So what else do the horses need to make them better? Well, other than armour, I'd say nothing. However, I do think some more mounts would be pretty cool. Those sabre cats are badass, why can't we ride one too? It was pretty damn cool in this game! They could be a faster, more furious, and more ferocious alternative to horses. Of course, the list could go on. For convenience sake, here's a few, sorted from reasonable to ridiculous.

  • Bears. A werebear riding a bear? Shut up and take my money!
  • Cows. Because they produce Milk. Also, they have cool horns.
  • Giant Frostbite Spiders. They may not be fast, but always having giant insect at your side would be cool.
  • Dragons. What better way to enjoy the sweeping landscape of Skyrim? Might be a bit game-breaking, but it's still something to think about.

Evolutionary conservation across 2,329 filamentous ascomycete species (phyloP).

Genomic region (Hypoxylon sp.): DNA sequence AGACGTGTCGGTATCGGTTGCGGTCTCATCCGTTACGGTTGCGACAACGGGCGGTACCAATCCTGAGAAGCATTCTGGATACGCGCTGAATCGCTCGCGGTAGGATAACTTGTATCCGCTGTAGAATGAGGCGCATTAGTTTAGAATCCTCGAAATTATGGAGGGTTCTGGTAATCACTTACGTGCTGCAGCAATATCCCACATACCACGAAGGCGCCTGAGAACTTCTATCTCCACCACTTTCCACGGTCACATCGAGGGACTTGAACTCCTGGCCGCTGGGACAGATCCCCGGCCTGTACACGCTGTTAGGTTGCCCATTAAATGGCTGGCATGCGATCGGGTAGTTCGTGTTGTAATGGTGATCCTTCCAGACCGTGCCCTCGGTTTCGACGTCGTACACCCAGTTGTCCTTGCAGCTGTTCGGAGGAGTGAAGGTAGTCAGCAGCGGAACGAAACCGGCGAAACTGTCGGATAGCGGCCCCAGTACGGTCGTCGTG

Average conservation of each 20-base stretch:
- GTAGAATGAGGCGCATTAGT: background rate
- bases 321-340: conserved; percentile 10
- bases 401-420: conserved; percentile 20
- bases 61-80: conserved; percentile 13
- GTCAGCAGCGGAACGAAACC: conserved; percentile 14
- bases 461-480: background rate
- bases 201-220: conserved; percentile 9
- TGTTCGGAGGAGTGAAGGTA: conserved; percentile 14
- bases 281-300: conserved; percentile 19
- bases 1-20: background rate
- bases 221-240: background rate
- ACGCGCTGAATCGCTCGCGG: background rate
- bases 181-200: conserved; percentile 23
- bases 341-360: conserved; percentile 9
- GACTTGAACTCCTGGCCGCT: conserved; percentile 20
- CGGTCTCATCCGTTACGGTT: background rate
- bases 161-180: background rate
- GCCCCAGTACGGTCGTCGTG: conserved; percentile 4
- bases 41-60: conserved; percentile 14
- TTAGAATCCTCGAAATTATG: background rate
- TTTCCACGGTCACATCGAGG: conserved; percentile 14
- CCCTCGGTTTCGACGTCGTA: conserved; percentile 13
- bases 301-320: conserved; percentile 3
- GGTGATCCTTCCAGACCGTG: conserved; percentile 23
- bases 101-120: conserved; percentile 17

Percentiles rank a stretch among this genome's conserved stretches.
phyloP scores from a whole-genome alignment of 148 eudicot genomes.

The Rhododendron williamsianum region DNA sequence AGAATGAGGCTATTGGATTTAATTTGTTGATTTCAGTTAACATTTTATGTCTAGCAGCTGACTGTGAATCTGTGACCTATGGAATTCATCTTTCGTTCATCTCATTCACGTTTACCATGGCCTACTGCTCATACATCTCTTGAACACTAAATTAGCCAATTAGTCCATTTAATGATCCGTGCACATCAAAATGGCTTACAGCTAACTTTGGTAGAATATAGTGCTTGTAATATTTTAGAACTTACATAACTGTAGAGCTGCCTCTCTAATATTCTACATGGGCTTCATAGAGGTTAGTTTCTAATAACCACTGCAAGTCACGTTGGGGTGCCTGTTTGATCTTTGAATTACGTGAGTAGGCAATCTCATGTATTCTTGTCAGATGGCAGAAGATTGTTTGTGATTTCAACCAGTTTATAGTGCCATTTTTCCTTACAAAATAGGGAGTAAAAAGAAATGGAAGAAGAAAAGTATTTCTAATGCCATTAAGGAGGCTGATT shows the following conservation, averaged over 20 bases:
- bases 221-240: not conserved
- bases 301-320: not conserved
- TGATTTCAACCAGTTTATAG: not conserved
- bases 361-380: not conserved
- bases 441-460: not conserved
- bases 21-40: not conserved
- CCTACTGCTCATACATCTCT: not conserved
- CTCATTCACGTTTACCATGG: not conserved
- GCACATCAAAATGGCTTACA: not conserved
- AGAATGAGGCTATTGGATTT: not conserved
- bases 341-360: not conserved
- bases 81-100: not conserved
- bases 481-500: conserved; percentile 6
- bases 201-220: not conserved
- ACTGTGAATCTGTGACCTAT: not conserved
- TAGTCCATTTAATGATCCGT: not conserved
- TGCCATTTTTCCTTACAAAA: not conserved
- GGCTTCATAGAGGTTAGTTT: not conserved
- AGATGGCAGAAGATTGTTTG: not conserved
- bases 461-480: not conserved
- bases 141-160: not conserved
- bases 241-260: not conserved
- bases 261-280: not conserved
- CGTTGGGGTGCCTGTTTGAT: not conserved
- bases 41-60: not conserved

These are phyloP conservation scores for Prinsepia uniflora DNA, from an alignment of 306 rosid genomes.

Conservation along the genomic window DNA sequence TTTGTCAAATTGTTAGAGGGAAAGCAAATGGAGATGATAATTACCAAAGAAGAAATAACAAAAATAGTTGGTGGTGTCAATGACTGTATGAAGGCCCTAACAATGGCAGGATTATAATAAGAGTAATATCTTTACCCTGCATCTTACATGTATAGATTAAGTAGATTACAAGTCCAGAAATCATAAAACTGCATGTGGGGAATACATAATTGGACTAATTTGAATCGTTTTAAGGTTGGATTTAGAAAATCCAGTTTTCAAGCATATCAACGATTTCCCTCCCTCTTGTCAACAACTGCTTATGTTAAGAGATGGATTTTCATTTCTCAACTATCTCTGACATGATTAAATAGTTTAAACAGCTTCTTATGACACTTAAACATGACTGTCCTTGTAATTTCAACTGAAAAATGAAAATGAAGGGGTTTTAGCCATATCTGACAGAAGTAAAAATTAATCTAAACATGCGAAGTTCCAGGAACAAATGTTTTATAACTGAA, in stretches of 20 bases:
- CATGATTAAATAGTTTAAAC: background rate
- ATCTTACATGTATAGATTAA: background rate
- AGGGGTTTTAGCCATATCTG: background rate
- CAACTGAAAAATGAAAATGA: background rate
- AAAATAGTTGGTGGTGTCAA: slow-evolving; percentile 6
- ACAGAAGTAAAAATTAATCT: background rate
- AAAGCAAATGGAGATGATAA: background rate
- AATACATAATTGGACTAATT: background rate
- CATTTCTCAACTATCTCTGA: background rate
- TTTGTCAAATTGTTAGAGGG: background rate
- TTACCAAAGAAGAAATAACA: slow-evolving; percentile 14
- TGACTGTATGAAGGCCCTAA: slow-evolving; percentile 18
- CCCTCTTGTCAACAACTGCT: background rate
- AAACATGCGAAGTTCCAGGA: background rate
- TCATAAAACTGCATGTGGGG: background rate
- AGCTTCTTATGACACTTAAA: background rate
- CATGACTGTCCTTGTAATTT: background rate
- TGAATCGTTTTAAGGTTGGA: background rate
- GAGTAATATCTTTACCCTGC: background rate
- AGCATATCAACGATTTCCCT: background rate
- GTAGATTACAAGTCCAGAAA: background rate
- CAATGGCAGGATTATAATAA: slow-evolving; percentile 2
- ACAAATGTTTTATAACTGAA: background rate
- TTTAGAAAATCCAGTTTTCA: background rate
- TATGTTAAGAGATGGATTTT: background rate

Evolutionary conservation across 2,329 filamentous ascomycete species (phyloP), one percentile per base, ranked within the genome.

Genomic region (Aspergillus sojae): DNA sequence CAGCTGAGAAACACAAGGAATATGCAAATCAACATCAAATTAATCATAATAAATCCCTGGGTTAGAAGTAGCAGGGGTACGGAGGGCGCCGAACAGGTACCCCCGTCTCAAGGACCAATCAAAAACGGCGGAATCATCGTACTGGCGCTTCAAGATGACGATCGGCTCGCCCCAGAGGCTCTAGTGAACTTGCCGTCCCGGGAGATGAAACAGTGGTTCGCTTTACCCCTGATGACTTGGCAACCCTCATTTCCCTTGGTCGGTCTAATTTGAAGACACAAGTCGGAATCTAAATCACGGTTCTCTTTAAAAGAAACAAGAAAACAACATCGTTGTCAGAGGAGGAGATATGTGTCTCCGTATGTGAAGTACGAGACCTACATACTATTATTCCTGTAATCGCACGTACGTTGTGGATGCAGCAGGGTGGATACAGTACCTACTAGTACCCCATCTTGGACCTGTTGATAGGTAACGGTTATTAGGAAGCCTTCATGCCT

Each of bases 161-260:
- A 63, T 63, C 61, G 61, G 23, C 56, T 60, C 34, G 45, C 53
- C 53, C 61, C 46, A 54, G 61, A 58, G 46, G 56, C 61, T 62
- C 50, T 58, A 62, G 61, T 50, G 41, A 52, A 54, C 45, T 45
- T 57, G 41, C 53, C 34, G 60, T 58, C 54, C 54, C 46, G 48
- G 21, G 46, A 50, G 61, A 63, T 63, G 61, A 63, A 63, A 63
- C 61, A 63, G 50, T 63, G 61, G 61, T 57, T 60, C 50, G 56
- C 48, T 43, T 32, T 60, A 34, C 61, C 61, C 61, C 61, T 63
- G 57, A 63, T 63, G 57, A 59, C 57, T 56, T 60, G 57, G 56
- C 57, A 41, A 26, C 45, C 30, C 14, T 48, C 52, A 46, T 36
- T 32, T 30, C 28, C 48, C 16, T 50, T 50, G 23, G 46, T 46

• Horker. Neither fast nor practical, but riding one would be epic.
Mammoths Giant

Of course, we're going to need a place for all these mounts. It would be a great boon if we could save our mounts for later. Why should a man have to choose between Arvak, Shadowmere, and Frost? Why can't we save our horses for later and swap them out at the stables? Another small but nice touch would be the ability to name our mounts. Skulvar Sable-Hilt says I can, so why can't I?

Hardest of the Core

This is just something I'm throwing out there, so bear with me. Or don't, whatever.

If I may refer back to Fallout: New Vegas (I know, I've been doing a lot of that lately), I'd like to recall its hardcore mode. This was for players looking for a bit more challenge in less conventional ways. Real challenge in a game isn't defined by hit points. Skyrim is a harsh place, so why is it so forgiving? Money and loot can be found everywhere, even in places where it would be technically impossible. Arrows weigh nothing, and it's possible for me to get an army's worth of adventure-ending knee-busters by picking up every one I see. Save for the weight limit on your loot, the game never makes you take pause; you rarely have to make any kind of real sacrifice.

Dawnguarddragonborn